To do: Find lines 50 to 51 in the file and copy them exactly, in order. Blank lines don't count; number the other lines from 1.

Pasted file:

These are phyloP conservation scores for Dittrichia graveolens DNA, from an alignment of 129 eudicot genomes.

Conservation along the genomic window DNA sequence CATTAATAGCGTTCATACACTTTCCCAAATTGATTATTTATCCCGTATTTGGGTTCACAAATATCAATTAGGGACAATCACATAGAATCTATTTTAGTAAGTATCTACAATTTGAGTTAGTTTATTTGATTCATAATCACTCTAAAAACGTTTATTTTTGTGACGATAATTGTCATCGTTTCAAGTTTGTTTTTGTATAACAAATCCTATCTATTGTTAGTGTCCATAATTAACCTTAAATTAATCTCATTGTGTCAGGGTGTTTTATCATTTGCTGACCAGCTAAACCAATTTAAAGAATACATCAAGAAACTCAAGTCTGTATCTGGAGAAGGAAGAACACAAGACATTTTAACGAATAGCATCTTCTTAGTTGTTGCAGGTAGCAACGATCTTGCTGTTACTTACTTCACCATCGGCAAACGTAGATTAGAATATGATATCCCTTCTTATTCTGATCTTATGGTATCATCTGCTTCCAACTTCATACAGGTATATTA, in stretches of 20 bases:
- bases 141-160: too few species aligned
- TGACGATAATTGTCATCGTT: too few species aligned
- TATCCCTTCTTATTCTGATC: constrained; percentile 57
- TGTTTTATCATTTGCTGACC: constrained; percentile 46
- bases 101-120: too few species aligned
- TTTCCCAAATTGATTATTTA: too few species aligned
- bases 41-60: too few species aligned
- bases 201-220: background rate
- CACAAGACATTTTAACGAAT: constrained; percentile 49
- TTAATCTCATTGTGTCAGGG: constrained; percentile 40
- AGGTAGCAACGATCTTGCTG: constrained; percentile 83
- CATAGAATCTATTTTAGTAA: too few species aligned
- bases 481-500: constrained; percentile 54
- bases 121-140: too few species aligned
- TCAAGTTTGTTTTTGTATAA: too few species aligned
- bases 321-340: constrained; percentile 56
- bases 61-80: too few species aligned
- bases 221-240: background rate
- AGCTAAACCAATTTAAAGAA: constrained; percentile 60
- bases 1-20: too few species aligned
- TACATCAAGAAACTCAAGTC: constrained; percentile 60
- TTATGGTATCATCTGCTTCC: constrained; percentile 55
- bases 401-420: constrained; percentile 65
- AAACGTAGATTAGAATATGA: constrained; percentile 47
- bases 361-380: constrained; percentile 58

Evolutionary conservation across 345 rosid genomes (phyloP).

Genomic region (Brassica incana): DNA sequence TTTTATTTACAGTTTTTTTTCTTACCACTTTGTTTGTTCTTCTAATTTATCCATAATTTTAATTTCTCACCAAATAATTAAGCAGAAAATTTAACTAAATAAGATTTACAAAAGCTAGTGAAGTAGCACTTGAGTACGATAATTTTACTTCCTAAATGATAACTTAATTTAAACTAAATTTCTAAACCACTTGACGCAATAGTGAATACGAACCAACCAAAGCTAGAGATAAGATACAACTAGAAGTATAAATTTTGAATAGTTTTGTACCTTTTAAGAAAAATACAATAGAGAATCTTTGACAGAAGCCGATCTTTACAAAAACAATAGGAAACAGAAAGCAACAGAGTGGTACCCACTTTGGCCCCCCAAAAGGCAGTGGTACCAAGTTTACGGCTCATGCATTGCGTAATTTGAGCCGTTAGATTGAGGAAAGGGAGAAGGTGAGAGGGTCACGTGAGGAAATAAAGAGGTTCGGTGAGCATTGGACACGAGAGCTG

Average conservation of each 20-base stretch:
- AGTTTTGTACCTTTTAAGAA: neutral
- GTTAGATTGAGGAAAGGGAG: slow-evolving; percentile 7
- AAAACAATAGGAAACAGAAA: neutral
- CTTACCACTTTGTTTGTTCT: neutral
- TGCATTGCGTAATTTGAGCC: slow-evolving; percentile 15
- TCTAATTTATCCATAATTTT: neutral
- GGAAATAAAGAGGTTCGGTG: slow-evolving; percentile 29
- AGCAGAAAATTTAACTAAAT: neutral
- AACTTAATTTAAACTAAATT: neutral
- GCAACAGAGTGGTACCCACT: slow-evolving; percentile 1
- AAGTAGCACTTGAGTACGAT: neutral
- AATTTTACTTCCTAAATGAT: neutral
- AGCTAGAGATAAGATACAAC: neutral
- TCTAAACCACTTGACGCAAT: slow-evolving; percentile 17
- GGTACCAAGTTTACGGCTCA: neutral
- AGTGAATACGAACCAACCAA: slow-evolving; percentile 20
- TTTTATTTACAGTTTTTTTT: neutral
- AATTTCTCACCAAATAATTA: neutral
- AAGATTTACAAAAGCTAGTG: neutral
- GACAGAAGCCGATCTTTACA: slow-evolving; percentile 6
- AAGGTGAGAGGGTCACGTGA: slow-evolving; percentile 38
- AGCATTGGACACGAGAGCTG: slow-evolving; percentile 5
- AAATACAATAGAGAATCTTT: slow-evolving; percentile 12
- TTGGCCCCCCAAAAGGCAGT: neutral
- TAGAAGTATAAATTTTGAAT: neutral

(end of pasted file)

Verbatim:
- GACAGAAGCCGATCTTTACA: slow-evolving; percentile 6
- AAGGTGAGAGGGTCACGTGA: slow-evolving; percentile 38